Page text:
So I have a kid who loses a tooth with very little fanfare, and another who gives daily progress reports for 72 days. (The oldest lost a tooth recently, and this is how it went down: he told me the day before that his tooth was loose. While I was standing in the kitchen making coffee the next morning, he walks in, shows me the tooth in his hand, tosses it in the trash can and asks for his toy.)
Okay, I have one more kid left. I was determined to get this thing right. I found a pack of miniature Fireman Sam figures online and ordered them. They've been sitting in my dresser for almost a year. Every time his brothers lost a tooth, I'd check his. Nothing was happening.
That is, until the morning of January 10th. It started like a typical school day. I got the younger two dropped off at the local elementary school and returned home for a day of tests for the oldest, who does online school. Forty-five minutes passed, which wasn't even enough time to finish the first test (math :/ ) when the phone rang. It was the elementary school secretary informing me that I needed to come pick up my youngest because he'd had an accident in gym class. At the phrase "bloody nose," the smile on my face died. I rushed the oldest through the last few questions (nothing says Positive Learning Environment like an adult yelling, "Just guess!" as she retrieves her shoes and coat) and drove back to the school. There was my peanut, his feet dangling from the chair and an ice pack pressed to his face. Under the blood and faint bruises, there was a loose baby tooth hanging on for dear life.
Cut to an emergency dental appointment, a shot of Novocaine that helped him get through the rest of the day, and a premature tooth loss presented in one of those little plastic containers. We talked about the Tooth Fairy and her nocturnal visit, the gift he could expect to find under his pillow. And then we muddled through the rest of the day, managing pain and presenting soft foods. I caved to the request to sleep in his bed, even though it is a narrow twin and he's a kicker.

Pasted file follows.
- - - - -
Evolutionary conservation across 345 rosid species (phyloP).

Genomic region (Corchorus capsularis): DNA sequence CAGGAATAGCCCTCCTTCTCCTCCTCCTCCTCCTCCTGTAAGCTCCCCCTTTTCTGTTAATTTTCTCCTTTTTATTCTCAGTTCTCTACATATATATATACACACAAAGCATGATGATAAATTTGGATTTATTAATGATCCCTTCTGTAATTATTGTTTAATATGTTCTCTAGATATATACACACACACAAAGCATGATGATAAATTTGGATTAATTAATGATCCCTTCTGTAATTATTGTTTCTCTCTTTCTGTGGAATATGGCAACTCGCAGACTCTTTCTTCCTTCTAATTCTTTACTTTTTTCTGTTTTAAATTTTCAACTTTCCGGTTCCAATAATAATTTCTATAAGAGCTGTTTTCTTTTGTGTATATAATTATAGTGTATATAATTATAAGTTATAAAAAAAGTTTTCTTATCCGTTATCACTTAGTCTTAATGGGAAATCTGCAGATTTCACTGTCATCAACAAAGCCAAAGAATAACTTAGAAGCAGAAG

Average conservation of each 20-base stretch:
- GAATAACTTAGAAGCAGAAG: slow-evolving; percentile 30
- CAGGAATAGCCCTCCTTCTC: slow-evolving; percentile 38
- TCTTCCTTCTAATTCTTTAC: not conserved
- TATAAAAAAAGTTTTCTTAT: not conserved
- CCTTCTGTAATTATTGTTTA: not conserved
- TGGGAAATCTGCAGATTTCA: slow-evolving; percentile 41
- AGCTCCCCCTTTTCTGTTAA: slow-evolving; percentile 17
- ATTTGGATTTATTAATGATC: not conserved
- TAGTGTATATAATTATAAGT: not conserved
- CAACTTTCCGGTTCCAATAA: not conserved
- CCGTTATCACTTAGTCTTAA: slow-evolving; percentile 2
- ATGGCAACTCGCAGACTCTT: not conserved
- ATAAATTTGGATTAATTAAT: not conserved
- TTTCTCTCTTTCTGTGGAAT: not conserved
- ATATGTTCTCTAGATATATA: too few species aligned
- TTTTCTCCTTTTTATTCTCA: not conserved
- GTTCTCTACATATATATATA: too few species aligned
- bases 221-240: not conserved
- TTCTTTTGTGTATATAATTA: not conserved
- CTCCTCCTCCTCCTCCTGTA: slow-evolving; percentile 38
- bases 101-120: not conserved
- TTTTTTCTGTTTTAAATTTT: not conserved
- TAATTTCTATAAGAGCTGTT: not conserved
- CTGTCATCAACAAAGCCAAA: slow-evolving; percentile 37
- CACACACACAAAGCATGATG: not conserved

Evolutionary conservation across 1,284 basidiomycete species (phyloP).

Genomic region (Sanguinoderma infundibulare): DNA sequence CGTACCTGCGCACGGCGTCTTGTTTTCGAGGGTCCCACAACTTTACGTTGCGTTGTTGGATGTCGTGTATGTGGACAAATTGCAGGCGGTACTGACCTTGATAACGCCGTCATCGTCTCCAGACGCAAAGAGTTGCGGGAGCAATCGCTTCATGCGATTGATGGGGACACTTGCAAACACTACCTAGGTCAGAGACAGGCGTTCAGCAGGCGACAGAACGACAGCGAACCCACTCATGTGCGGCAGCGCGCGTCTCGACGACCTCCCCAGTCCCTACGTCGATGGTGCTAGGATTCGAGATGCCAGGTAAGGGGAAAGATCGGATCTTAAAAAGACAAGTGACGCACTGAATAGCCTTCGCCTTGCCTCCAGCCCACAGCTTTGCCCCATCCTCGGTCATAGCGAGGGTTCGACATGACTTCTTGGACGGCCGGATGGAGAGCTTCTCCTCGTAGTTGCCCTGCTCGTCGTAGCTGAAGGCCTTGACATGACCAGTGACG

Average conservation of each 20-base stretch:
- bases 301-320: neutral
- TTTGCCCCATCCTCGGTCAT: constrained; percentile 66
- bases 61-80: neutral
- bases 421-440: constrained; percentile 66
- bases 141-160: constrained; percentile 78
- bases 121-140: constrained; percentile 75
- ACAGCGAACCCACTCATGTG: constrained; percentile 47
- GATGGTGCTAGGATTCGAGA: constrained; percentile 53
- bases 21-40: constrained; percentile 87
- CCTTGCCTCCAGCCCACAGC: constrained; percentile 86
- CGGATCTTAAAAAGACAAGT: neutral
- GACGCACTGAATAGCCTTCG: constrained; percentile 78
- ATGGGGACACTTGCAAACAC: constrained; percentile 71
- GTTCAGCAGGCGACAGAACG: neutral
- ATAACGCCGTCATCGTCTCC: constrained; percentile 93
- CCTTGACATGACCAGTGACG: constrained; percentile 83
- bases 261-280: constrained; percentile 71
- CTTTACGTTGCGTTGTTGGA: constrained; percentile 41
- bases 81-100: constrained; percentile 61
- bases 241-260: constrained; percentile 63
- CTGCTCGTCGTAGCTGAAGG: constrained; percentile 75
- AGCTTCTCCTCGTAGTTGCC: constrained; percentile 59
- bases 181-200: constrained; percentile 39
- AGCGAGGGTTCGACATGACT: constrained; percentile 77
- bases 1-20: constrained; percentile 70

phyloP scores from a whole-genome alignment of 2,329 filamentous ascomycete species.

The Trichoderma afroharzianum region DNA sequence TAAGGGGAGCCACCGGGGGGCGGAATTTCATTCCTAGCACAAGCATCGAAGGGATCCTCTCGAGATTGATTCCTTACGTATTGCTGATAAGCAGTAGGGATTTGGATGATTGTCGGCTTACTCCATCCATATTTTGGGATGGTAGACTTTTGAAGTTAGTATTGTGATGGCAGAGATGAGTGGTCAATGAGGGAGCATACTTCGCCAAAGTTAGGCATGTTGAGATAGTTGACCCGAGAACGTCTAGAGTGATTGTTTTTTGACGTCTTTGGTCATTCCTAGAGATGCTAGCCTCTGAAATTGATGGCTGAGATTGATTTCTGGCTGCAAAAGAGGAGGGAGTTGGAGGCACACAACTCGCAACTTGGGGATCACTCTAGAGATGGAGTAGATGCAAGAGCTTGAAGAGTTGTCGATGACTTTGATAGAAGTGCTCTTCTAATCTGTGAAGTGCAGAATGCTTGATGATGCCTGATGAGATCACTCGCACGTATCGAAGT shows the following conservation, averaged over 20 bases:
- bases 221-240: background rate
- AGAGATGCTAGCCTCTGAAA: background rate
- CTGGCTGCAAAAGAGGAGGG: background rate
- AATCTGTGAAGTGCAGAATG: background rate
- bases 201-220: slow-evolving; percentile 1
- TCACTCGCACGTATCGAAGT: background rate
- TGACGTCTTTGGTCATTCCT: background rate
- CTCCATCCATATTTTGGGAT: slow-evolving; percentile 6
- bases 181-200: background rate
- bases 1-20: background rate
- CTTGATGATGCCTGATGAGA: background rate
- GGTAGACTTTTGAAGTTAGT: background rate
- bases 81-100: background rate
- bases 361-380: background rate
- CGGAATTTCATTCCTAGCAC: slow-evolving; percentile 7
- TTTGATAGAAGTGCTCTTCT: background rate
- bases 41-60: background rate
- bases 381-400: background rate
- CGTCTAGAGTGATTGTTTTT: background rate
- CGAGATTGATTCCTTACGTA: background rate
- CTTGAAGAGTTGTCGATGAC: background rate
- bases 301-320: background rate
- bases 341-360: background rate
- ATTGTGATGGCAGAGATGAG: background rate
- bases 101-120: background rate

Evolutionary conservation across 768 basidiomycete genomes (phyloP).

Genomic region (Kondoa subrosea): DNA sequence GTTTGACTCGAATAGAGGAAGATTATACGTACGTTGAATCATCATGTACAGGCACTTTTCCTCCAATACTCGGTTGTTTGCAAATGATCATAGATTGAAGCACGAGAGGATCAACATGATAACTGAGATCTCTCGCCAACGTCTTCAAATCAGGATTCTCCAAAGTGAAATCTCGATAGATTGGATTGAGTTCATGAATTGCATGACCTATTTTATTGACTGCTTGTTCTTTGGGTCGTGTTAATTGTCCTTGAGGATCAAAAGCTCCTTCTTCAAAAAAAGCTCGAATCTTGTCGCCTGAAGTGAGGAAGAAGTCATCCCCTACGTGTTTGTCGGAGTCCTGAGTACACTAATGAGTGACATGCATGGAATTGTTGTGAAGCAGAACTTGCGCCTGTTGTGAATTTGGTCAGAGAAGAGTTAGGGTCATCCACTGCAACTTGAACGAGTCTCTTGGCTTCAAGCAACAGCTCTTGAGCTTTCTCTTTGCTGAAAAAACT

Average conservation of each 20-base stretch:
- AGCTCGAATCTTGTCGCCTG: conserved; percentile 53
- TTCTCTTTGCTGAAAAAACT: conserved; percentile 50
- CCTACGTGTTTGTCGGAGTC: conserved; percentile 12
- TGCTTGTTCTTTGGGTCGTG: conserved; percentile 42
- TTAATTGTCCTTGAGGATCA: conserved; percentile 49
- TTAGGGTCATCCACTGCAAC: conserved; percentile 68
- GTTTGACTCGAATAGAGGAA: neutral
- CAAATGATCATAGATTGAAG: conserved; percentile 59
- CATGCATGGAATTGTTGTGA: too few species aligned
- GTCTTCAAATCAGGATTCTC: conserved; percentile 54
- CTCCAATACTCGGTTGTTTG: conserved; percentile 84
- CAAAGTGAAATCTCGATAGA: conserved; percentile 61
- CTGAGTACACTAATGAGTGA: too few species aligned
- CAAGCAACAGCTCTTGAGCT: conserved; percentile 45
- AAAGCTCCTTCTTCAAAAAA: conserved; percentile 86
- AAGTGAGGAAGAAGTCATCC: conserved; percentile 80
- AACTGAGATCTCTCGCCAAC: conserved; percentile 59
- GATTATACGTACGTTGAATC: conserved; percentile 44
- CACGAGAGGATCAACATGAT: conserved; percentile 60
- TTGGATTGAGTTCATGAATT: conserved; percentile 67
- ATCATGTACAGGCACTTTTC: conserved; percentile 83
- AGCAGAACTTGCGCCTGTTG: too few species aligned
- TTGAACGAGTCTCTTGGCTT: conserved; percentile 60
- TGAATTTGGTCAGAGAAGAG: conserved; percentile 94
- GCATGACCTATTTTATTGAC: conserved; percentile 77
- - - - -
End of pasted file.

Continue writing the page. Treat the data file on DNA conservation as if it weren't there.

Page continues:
Then the morning came.
I woke up to my son rattling his tooth holder and looking disappointed. "The Tooth Fairy didn't come," he told me, and instantly I shot up to rectify the situation. "Oh, I think she left your present in my room!" I said, running across the hall and trying to not make too much noise as I retrieved the Fireman Sam figure from his packaging. "But she forgot the tooth," he said, and the usual mental berating began in earnest. I traded the toy for the tooth in broad daylight and shrugged my shoulders. What can I say? The Tooth Fairy wasn't anticipating all the trauma of the previous day. And also, I suck at this job.
None of us is perfect at this parenting thing. What's something you wish you did better?
Wednesday, January 31, 2018
|No school + lots of snow = Sledding!|
For 2017, I chose a phrase. "Don't let fear hold you back." It wasn't quite the same thing as brave, or courageous, definitely not synonymous with fearless. It was a personal kick in the pants to finally STOP hiding out, to FOLLOW THROUGH even when (or especially when) it was scary, to be unapologetically tenacious. As a result, 2017 was a year of new things. I joined a writer's group and read my fiction out loud, in public, to a group of people who critiqued words that have previously been shared only with a trusted few. I went to Washington, D.C. and advocated for Pancreatic Cancer patients, sitting down with my representatives (or their much younger aides). I walked into my local YWCA and sat down with women I didn't know, shared a meal each month with ladies from different walks of life than my own. I participated in National Novel Writing Month (NaNoWriMo) and wrote 49,722 words of a brand new book. I did a Whole30 diet and managed to go without pop for 39 days, my longest stretch since I was pregnant. When I look back, I am not the same person I was 13 months ago. But with all the additions and challenges and new experiences, some really good things got lost.